Aside from changing values in place, what makes this algorithm so bad is with every iteration of the list we are having to iterate over the rest of the list from that point on. As our list grows, so does the amount of iterations we have to do at an exponential rate.

Luckily for us, JavaScript has implemented its own native sort method on an array which we can use to sort the list without having to worry too much about time complexity. But how do we keep it sorted? How do we append an item to a sorted list?

We could newList = [...list,1].sort() our way to a solution but that means that for every insert, we are having to iterate over our whole array. We know that once we find where the item goes, we can trust the rest of the array is correct as well.

Iterating each insertion is best case O(n) but I wonder if we can create an algorithm that matches worst case of O(n) but has a better best case.

Here we loop over each item and check if it is smaller than the item we were given. If it is, we push that value to the new array and continue on to the next loop. If it isn’t, we know that the item we were given belongs next, so we set our result to be the previous results, the item, and then the rest of the list we were given. Sometimes, however, the item passed should go to the end of the list. To know that, we set a flag before we break and check it at our return.

The time complexity of the above algorithm, at its worst, is O(n) because if the item is greater than anything else in the list, we have to iterate over every item to figure that out. Best case, however, it’s basically O(1) because we can break from our loop at the first iteration since the item we were passed should be at the front of the list.

But I wonder: is there an even faster way? Just by bailing early, we jumped from best case O(n) to best case O(1). Since there is no way we can beat 1, is there a way we can raise our worst case and not lower our best case too much?

What if instead of having to search over every list item, we could gain some knowledge about where we should look next for each iteration, cutting down the possible iterations. Instead of walking the whole array, since it’s sorted, we can tell our worker: “Hey, based on the answer you get at this iteration, here is a sub-list to look at next time.”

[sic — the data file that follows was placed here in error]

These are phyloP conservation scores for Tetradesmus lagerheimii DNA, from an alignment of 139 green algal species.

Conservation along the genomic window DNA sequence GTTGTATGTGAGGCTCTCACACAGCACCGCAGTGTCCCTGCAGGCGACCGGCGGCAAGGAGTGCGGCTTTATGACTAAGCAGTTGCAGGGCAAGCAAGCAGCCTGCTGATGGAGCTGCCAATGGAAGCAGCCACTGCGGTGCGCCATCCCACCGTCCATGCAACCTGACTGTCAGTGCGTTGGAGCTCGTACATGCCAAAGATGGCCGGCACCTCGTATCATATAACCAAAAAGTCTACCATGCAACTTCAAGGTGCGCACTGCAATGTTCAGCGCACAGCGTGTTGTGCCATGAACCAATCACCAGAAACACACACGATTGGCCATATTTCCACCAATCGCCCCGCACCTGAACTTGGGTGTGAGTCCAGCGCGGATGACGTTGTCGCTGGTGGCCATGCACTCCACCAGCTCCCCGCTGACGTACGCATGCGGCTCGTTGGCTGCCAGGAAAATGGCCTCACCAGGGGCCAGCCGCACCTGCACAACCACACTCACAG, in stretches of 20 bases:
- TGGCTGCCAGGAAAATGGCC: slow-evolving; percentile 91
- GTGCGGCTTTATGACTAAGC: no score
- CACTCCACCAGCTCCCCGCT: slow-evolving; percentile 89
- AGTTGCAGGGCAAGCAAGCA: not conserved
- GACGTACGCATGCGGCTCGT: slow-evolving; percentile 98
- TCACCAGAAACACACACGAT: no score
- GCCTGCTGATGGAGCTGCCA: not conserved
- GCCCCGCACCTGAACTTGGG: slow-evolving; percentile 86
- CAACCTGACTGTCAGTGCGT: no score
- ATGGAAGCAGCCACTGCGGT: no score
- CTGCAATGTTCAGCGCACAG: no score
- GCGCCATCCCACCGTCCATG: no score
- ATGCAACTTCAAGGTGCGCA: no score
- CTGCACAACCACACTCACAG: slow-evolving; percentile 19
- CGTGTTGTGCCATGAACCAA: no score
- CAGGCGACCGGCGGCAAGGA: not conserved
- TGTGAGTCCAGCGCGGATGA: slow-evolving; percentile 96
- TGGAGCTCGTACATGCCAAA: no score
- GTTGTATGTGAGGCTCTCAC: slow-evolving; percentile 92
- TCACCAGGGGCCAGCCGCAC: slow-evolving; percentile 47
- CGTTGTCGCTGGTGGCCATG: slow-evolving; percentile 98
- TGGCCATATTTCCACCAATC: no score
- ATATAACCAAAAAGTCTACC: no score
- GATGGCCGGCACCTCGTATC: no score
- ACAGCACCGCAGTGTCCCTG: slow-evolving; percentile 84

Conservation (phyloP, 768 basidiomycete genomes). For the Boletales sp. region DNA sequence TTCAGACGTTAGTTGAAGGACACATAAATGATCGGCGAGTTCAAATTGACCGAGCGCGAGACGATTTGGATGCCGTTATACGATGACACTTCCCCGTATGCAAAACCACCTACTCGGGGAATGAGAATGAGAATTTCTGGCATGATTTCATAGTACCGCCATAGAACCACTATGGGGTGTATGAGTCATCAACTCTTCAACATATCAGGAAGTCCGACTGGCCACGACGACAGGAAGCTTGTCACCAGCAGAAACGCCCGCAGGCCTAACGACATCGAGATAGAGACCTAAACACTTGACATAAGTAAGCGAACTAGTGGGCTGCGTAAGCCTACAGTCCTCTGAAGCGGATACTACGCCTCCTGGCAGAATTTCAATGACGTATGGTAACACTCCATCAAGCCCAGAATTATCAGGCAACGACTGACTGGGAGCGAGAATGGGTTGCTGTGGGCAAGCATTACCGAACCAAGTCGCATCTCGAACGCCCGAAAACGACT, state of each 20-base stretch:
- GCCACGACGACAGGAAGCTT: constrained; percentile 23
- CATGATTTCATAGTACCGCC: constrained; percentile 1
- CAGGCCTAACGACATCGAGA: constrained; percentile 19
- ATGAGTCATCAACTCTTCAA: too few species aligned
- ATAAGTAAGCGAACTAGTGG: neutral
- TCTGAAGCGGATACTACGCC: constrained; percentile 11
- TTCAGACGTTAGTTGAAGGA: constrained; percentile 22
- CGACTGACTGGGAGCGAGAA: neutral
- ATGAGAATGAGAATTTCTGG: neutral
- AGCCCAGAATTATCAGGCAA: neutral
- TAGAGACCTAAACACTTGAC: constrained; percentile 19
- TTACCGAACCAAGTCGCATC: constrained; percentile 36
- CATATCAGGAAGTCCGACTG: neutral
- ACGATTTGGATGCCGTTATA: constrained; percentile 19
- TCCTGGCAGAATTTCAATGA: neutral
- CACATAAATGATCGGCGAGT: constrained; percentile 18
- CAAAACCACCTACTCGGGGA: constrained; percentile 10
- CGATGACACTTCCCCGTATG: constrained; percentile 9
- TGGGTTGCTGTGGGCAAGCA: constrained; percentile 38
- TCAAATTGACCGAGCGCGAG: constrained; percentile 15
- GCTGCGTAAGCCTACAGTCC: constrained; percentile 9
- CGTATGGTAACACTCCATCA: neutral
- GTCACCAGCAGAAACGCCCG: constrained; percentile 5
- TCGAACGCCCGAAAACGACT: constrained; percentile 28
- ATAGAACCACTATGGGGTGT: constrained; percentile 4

What we are describing is binary search, and it lowers our time complexity tremendously. We basically tell the worker to look in the middle of the list and compare the item we passed and the item at that middle index. Then, based on the result of that, we search in either the upper or lower half of the list during the next iteration of the loop. We do this each step of the way, cutting our list into half and comparing the middle against the item, until our max index and our min index switch. Once they do that, we know that the item we were given needs to go right after the min index.


While we had to expand the number of arguments and add more logic, we changed the search portion of our algorithm from O(n) into O(log n) or logarithmic instead of linear. Because it is a sorted list that is given as input, we can decrease the amount of iterations our worker has to take during the search, decreasing the time complexity.

Below we can see different types of time complexity and how they compare to each other as n becomes larger

Credit: http://callmenick.com/

We can see that while linear time complexity, or O(n), is more performant at the beginning than logarithmic time complexity, or O(log n), at the beginning, once the size of our input grows, O(log n) really starts to shine.

But Does It Matter?

Here’s the rub about time complexity: It’s easy to micro-optimize, and in my experience when working with the DOM, it is hardly the bottleneck to fix. If you have a helper package like ramda or lodash, use their insert/sorts/etc. functions. Even if you resort to [...list,item].sort() , the 100 or so iterations you are doing is probably not the bottleneck.

So why is it important to know? Why go through all the trouble of understanding this weird math-y thing if it’s probably not going to be an issue in your code’s performance?

If you want to solve interesting problems, time complexity is just about your only starting point.